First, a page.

- Glenveagh National Park and Castle There is a bus to the castle that regularly leaves from the Visitor Centre. But if you can manage it, there is a very enjoyable 3.5km path to the Castle that is flat and well paved and lets you take in the views at your own pace. It takes about 40min and if you prefer, you can do it one way and get the bus back the other way. To explore inside the Castle, you will need to pay to join a tour, but you can enjoy the gardens and surrounds without paying admission. There is also a nice café at the Castle for refreshments. To find out more, read my post that provides a detailed guide for visiting Glenveagh National Park.
- Doagh Famine Village An insight in to the Irish way of life from the famine of the 1840’s up until modern day. Admission fees apply, learn more at the Doagh Famine Village website.
Click here to search all available accommodation in Sligo.
Day 5: Sligo
- Staying in: Sligo
Spend the day exploring Sligo Township and the beautiful lake and countryside surrounding it.
- Walking Sligo has many beautiful walks to choose from and there are options to suit all ages and fitness levels. Here are some favourites:
- Bunbulban Mountain Provides a challenging but rewarding walk for serious hikers.
- Dooney Rock Provides a pleasant short walk along the shores of Lough Gill and takes you to the low summit of Dooney Rock. You will be rewarded with beautiful views of the lake and its islands. Takes about half an hour.
- Hazelwood Forest Park Offers both short and longer walking route options around the shores of Lough Gill. The paths are well maintained and suitable for all ages. Dotted along the way are wooden sculptures from Irish and international Artists. This walk is particularly beautiful in spring when the Bluebells are out and the trees have vibrant green spring growth. If you are not up for a walk then there is a scenic picnic area on the lake shore by the car park.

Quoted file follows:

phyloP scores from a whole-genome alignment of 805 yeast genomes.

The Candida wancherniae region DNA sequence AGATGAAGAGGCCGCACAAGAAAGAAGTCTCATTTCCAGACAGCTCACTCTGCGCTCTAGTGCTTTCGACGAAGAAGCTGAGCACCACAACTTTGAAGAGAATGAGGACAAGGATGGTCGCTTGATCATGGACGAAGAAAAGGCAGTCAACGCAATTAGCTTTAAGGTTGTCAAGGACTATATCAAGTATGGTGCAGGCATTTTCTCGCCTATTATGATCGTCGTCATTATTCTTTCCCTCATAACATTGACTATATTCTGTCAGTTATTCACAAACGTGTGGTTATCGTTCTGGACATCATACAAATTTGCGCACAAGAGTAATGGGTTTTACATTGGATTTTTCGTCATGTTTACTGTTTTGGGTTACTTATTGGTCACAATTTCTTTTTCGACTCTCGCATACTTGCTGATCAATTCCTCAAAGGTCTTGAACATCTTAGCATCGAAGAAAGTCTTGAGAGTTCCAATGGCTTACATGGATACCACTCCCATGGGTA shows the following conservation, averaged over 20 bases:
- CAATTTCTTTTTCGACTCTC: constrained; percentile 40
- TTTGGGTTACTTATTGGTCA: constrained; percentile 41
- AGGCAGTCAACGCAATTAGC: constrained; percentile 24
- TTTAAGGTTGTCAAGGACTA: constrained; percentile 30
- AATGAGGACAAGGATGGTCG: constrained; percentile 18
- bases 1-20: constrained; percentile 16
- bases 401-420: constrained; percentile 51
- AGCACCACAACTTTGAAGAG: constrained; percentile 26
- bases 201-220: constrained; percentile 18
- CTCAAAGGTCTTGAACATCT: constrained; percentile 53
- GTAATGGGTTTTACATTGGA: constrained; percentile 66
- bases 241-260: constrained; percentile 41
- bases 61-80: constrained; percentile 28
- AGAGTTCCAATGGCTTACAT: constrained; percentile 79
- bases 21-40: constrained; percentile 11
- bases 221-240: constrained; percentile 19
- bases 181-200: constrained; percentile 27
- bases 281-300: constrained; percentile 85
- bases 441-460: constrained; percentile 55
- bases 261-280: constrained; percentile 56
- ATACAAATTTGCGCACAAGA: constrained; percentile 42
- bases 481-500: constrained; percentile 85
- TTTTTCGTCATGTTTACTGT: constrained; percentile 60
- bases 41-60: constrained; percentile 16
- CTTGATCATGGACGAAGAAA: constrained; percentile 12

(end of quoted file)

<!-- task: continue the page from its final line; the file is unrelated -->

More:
- Knocknarea Although it’s a steep walk to the top (about 40min), you are rewarded with the cairn of Queen Maeve of Connacht and stunning views (most suited on a clear day to enjoy the views). Longer walking tracks branch off from here.
- Sruth In Aghaidh An Aird (The Devil’s Chimney) A short walk leads you to a stunning waterfall. However, do note that the waterfall does not flow during dry weather conditions. If you can’t see it on the cliff face from the car park, then it is not flowing.
- Slish wood This walk begins at the northern end of the car park and follows the markers along the forest trail, providing picturesque views over Lough Gill. This delightful lakeshore and hillside track is way marked and easy to follow, taking about an hour.
- Find out more about the walks available at the Sligo Walks website.
- Lough Gill Take a drive around the freshwater Lough Gill and admire the stunning landscapes.
- Parkes Castle On your way around Lough Gill, stop to visit Parkes Castle. Admission fees apply, visit Heritage ireland website for more details.
- Lissadell House & Gardens Visit the majestic country estate Lissadell House, Gardens and Exhibitions. Yeats was a regular visitor of the Gore Booth sisters that lived here and there is a Yeats gallery exhibition at the house. Admission fees apply, visit the Lissadell House website for more information.
Day 6: Sligo to Connemara
- Approximate driving time: 2hr 30min + depending on detours
- Staying in: Clifden
Prepare for stunning scenery as you make your way from Sligo to Connemara. Spend your morning enjoying the rolling hills and mountains. Connemara is a Gaeltacht area, which means that the Irish language is the main language spoken. Take the time to try learning some basic Irish phrases so that you can interact with the locals.
Spend the evening in the quaint town of Clifden. Clifden is a real gem and the perfect base while visiting the Connemara region. It provides a range of accommodation options and has excellent restaurants, bars, café’s and shops. On a practical side, there is also a supermarket and pharmacy.